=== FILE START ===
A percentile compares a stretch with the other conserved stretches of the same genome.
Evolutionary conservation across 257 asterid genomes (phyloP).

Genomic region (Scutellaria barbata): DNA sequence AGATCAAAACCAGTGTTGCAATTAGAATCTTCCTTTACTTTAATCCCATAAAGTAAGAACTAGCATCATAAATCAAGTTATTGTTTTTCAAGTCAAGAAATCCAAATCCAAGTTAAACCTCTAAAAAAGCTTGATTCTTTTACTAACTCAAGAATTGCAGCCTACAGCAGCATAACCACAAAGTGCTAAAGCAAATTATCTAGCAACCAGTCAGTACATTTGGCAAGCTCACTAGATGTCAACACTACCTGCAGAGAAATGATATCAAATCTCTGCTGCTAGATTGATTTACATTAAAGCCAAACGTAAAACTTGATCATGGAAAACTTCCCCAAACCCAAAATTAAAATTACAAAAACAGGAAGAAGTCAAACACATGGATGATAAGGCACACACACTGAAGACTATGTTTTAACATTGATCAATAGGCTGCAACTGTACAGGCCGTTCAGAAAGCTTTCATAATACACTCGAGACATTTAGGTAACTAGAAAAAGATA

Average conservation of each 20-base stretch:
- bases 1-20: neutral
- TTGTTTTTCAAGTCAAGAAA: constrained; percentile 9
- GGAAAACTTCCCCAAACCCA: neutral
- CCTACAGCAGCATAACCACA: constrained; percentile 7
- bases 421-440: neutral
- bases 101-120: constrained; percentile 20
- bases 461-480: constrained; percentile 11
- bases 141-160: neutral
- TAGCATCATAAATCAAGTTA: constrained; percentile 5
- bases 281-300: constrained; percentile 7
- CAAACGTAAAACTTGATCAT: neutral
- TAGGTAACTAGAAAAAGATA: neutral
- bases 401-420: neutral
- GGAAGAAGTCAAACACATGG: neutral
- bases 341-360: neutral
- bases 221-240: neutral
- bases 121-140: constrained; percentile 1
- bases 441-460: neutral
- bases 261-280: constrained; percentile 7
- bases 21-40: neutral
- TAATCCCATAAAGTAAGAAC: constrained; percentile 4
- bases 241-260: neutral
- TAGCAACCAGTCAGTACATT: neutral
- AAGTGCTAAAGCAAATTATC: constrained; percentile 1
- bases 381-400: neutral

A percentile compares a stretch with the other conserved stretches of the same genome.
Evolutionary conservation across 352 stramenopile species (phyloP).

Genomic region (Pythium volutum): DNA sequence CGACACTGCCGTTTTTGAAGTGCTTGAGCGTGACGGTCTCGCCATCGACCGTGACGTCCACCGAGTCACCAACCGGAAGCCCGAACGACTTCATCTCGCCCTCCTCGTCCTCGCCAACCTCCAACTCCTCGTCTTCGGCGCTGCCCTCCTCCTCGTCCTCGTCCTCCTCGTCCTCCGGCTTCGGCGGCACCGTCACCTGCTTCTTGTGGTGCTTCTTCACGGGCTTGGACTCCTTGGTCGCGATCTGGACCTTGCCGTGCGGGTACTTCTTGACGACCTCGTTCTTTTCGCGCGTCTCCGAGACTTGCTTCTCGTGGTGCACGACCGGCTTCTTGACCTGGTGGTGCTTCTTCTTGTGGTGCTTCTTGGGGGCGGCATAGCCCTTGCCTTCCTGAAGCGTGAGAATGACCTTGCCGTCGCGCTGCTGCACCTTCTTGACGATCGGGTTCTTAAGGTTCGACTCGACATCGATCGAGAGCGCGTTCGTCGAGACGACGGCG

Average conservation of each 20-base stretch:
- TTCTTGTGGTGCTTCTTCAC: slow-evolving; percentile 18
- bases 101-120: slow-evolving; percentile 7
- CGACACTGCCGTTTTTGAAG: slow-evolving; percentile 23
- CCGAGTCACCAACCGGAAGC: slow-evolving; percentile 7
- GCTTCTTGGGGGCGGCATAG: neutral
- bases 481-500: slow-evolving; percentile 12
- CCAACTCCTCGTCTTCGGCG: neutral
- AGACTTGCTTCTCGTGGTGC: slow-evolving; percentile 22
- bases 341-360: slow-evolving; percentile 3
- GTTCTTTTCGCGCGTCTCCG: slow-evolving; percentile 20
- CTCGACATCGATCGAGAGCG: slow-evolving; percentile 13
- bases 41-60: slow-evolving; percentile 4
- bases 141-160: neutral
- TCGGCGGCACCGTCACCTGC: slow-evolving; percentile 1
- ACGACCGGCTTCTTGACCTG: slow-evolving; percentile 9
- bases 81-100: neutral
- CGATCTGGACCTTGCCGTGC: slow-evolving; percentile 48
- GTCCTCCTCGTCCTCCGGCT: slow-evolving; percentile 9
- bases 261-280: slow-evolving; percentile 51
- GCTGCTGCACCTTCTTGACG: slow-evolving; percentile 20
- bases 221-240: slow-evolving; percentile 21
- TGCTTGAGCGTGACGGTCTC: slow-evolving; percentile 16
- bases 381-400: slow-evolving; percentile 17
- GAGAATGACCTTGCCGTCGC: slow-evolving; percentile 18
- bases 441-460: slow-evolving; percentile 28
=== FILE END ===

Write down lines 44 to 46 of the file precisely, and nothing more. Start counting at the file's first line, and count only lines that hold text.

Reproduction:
- CTCGACATCGATCGAGAGCG: slow-evolving; percentile 13
- bases 41-60: slow-evolving; percentile 4
- bases 141-160: neutral